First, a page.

“It is important to remember that if immune function is being affected by GMO crops, it is also highly likely that endocrine and neurological functions are also being impacted because those three systems interact with each other in multiple, intricate ways,” Porter says. Hormonal changes in the endocrine system could also affect developmental processes of fetuses in pregnant females, he adds. Hormones are extremely sensitive to even tiny doses of chemicals, meaning there could be very broad impacts of feeding GE ingredients on fetal development, Warren adds.

“The public should be aware of the multiple connections between organ systems in normal bodily function when considering consumption of GMO foods,” Porter says. “These intricate interconnections between gut function, immune health, and the health of the rest of the body also elevates the need for labeling of GMO foods for human consumption and for domestic animal production.”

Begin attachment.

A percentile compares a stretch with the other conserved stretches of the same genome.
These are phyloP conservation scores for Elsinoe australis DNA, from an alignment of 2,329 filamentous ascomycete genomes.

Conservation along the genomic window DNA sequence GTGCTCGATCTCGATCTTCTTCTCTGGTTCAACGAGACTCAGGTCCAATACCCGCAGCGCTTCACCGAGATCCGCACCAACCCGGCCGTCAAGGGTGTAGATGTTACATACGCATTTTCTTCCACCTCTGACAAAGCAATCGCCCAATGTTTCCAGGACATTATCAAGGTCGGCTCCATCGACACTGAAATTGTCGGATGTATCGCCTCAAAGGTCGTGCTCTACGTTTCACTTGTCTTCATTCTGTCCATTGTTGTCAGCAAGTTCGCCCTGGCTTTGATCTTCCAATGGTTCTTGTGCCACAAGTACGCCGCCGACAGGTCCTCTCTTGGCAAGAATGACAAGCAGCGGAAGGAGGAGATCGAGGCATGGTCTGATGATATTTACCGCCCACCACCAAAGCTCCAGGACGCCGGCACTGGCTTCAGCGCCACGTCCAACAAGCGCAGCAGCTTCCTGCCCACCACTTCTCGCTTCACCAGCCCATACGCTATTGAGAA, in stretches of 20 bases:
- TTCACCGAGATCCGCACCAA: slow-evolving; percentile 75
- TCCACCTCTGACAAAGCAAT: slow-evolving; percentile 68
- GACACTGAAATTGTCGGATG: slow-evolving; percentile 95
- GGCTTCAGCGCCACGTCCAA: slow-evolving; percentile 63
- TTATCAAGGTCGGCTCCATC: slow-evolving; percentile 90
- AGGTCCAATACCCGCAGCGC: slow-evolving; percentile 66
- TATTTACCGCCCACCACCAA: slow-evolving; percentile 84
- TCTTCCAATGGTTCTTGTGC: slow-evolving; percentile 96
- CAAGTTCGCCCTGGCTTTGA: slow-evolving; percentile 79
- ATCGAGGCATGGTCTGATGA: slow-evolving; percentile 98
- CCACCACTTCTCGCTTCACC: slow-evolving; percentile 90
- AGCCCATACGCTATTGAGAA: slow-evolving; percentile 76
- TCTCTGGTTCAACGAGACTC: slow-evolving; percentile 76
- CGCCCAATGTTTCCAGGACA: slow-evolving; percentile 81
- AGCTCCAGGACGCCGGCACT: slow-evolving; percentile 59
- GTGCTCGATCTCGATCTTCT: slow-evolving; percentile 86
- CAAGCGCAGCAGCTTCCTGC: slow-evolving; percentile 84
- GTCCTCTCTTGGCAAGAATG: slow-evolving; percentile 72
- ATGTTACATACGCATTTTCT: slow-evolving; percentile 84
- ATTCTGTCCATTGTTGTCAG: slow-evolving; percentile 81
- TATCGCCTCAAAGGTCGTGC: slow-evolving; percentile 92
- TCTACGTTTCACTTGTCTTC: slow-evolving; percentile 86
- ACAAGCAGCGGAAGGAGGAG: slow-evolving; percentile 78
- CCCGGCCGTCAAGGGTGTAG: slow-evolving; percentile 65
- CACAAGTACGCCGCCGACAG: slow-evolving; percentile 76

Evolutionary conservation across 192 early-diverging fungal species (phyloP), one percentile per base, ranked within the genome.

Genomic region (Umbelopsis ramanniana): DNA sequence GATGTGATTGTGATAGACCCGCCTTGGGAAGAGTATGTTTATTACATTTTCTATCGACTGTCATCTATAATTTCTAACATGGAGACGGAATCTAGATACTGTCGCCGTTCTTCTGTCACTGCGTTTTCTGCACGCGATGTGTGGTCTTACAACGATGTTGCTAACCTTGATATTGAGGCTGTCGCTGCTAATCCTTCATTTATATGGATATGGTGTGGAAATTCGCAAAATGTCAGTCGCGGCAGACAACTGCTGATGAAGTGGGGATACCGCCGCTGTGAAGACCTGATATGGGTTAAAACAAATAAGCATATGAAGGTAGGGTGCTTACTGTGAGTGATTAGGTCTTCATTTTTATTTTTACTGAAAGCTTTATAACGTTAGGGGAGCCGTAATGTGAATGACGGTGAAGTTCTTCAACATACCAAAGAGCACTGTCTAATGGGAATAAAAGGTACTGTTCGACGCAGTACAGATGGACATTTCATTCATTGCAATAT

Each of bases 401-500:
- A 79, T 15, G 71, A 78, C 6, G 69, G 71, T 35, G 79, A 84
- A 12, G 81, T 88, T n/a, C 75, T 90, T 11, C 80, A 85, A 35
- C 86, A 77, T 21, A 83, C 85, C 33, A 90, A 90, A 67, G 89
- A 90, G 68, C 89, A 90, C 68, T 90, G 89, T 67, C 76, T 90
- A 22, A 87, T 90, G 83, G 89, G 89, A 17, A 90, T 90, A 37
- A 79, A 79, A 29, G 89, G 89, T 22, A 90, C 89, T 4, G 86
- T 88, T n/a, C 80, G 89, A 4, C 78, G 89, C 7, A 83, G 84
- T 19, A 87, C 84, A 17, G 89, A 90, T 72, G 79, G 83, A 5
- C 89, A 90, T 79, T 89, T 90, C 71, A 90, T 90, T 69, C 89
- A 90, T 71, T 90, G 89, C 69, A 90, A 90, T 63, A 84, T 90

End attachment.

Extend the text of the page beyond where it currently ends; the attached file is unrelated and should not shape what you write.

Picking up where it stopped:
To avoid GMOs in your diet, eat organic, Non-GMO Project Verified, and 100-percent grass-fed foods. If you don’t want to wait for the federal government to make GMO labeling mandatory, consider starting at the state level. In June 2013, both Connecticut and Maine passed GMO labeling laws.

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via New GMO Study Raises Health Concerns.

M&S, Co-op and Sainsbury’s say chickens will be fed on GM soya


Britain’s supermarket giants have been accused of caving in to the genetic modification lobby by dropping their decade-long stance against selling chickens fed on genetically modified crops.